If you've ever wanted to run a bunch of video widgets on your desktop, there's a new service for you called uvLayer. It's a tiny Adobe AIR application that lets you search, view, and organize Web video clips on your desktop and share them with others. The videos come courtesy of YouTube and Truveo--the AOL-owned video search tool.
What sets uvLayer appart from basic Web video browsing are its sharing features which are robust. The application lets you cobble together a instant-messanger-like friends list and drag and drop any video you think they would enjoy. If they're using the application, your shared video will simply show up on their desktop like a new e-mail would in your in-box. Likewise, you can simply hop over to see what they're watching if they're online.
For bookmarking addicts, uvLayer also lets you share entire sets full of Web videos via URL. If your recipient has the application installed, their screen will simply fill up with your video picks, complete with your original groupings. You can then syndicate these Webtops to both your uvLayer buddies, and your Facebook friends who will be able to view it right in the Facebook application.
The entire uvLayer experience is very reminiscent of OS X's Dashboard for widgets, as you can flip each item around and get access to some of the metadata like the rating and any user comments. It's very flashy. In fact, if you're running the latest version of OS X, then uvLayer might not be that interesting considering you can rip out nearly any Web video and put it on your Dashboard using Safari's Web clips feature.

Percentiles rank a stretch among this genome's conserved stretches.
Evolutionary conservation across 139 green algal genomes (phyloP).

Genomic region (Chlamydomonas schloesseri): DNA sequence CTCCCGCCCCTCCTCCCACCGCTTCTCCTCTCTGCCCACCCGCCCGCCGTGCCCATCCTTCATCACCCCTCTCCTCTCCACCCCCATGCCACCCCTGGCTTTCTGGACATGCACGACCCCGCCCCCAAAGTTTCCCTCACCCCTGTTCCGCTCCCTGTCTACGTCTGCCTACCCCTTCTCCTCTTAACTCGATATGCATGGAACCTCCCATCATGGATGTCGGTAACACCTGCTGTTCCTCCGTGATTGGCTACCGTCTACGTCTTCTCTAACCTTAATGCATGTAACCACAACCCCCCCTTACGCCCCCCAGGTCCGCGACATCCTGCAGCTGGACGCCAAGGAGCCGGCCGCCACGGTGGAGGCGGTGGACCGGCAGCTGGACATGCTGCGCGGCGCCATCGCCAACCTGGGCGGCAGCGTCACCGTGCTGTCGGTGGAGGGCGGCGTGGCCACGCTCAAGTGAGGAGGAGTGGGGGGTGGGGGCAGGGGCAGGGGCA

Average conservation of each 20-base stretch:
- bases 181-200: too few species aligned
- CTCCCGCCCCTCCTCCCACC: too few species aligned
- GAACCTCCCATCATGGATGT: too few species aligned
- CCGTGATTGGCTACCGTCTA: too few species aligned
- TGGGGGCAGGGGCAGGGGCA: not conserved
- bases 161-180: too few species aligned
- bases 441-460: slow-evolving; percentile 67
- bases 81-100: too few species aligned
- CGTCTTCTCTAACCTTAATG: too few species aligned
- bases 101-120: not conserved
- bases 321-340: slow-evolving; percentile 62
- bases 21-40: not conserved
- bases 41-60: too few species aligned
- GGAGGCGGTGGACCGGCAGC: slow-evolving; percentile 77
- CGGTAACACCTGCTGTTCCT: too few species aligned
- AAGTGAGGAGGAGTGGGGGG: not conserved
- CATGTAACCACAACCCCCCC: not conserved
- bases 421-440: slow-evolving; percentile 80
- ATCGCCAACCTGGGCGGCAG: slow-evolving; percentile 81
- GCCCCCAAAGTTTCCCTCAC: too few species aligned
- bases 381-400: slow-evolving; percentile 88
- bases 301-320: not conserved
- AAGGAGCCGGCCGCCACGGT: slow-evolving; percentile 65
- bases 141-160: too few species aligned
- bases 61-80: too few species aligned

I'm not sold on the value of watching videos in a virtual desktop environment. While convenient, I think there's a ton of added value to the community of users where the video's hosted. Admittedly when a video hits the front page of Digg or Fark, the user comments from those sites are usually much more entertaining, but the same can't be said when you're passing it along to a just handful of people.
I've embedded a live version of uvLayer after the break (taken from Ryan Stewart's first look over at his blog on ZDNet). Be sure to check out its stacking feature, which lets you group together several videos at once by drawing a box around them with your mouse.